There’s a shy knock on the door. Then it suddenly flies open and two little girls come charging into the room. They immediately get hold of Andrea and start begging: “Andy, shall we play sugar – coffee?” Andrea Bendíková hugs them and answers: “Okay, but when we’re done with the tutoring, alright?” The girls agree. Continue reading Roma People Among Us. The Story of a High School Girl
Zaatari, one of the biggest refugee camps in the world, can be easily accessed by car. Usually, one sets off on a highway, which leads from Amman, the capital of Jordan, to the boarder with Syria. Once over the border one usually turns onto the so-called Baghdad road, drives through a mildly hilly desert landscape, and from a distance one can already see a big city. Before 2012, Zaatari described a small village. Everything has changed since the war broke out in Syria. More and more refugees arrived in Jordan. For the establishment of the refugee camp, Zaatari for several reasons proved to be a good place – a source of groundwater was needed, a crucial thing in the desert arid land. The camp was established in cooperation with international organisations and under the supervision of experienced Jordanian authorities; the country has a lot of experience with the arrival of refugees. Continue reading Keeping hope. To whom and how will help a donation from the fast collection
The Cheb kindergarten is unique among the facilities run by the ECCB’s Diaconia: it is their only kindergarten for non-handicapped children. Its key mission is to support children from the Czech and German side of the border in meeting and getting to know each other. Continue reading Border-Free Kindergarten in Cheb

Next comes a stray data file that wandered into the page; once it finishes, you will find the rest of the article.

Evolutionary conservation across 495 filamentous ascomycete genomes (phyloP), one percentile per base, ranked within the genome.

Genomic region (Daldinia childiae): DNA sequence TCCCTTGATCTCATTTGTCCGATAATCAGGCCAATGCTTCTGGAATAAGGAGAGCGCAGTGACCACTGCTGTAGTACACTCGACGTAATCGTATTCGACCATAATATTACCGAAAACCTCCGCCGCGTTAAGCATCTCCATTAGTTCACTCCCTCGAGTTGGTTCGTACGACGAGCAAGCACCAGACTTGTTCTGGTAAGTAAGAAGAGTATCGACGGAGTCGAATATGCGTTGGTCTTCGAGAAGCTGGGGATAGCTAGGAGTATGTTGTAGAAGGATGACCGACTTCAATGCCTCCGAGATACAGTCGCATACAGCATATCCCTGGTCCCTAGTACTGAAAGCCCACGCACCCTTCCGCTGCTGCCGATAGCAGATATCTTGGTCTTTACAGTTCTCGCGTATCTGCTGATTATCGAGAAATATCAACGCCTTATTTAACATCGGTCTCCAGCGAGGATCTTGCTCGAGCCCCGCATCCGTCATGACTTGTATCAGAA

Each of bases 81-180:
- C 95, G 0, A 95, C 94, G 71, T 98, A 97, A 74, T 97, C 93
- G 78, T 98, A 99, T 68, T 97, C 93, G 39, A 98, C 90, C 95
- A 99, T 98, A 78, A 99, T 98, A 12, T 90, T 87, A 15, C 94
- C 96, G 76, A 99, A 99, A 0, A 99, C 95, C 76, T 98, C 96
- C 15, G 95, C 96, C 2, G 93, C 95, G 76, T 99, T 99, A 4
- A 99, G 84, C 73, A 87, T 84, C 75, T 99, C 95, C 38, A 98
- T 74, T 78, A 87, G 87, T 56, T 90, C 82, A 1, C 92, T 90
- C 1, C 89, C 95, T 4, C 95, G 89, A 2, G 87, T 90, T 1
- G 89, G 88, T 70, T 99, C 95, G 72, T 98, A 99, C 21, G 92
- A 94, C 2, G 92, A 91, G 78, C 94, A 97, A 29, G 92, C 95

The Diaconia is growing. Its centres and schools are currently running over 130 facilities all over the Czech Republic. It employs more than 2000 people; its schools and kindergartens are attended by 423 children and students. The Diaconia’s Academy, which offers training courses for social service workers, is also getting on well. The courses are designated not only for employees of the Diaconia, but also for other social service providers. At the moment, the Academy is offering 50 educational topics and is the only provider on the market to offer long-term (6-month) training for social service managers, for workers caring for clients with dementia or for assistants to intellectually disabled and autistic clients. Continue reading 2016 Was a Successful Year for the ECCB’s Diaconia